France saw ecommerce sales rise to €92.6 billion as consumers pivoted to smaller, more frequent transactions. The data from ecommerce association Fevad found that online sales had risen 13.4% year-on-year.
This growth came as the average basket size fell 8% to €60 in the year, a decline which Fevad said had started in 2012.
However, this fall was offset by a considerable increase in the number of transactions, with over 1.5 billion orders registered. This was up 20.7% year-on-year.
Fevad said this “reflect[ed] an evolution of buying behaviours on the internet which concern more and more everyday products.”
The growth was despite a slowdown in December, during which sales showed an annual rise of only 8%. This compared to 16% in October and 14% in November.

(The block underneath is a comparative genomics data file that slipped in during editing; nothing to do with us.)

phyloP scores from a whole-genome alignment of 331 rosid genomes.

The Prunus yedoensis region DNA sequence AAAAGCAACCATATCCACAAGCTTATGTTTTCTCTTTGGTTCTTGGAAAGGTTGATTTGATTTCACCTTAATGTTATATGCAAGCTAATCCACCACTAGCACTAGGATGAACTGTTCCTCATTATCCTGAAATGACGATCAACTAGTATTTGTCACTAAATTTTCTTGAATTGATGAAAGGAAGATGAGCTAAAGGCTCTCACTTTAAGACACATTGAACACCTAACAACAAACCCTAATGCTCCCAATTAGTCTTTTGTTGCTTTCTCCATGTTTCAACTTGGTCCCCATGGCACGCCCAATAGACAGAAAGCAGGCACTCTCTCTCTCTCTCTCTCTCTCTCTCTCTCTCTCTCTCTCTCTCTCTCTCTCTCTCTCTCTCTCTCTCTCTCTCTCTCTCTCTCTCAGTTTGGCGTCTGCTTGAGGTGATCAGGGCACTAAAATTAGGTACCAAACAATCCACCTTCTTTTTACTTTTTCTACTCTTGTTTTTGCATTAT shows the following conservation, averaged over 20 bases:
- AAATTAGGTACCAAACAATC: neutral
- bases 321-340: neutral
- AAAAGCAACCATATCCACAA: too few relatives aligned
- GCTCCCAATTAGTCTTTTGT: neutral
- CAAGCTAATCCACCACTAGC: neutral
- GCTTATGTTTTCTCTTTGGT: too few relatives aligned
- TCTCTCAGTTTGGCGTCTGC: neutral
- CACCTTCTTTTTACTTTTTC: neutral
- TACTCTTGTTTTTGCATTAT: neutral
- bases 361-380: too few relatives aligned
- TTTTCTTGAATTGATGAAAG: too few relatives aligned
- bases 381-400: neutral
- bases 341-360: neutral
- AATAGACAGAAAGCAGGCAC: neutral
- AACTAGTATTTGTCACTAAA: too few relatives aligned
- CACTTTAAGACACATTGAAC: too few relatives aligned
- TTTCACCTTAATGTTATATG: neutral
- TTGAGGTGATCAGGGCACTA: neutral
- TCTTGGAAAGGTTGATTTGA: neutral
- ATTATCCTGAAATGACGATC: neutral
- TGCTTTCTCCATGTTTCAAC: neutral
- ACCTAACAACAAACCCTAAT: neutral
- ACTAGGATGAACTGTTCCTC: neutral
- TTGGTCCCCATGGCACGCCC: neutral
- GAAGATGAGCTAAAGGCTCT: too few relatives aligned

Fevad attributed the December decline to the beginning of the Yellow Vest protests, sparked by a rise in fuel tax but expanding to encompass a number of dissidents.
However, it is worth comparing to the UK figures, where a similar slowdown in growth manifested despite the lack of any similarly disruptive events were taking place despite political in-fighting over the state’s impending exit from the European Union.
There the Capgemini IMRG eRetail Sales Index recorded only a 3.6% growth figure for December, well below the year’s annual average of 11.8%. The report’s authors blamed low shopper confidence and results and projected that as this uncertainty continued
Plus ça change
Fevad said that its index of leading sites had seen growth of 7% in 2018 – the growth was down 1.6 percentage points compared to 2017. The agency claimed that the impact of the Yellow Vests crisis had been less on these sites than on other sections of the market.
Mobile sales saw impressive growth of 22%, less than the even higher figure of 38% in 2017.
Projections for 2019
Fevad said that the passing of the €90 billion mark had shown the underlying strength of the market in the face of challenges.
The agency was therefore confident that 2019 sales would hit €100 billion, “despite the uncertainties that weigh on the evolution of household consumption in 2019.”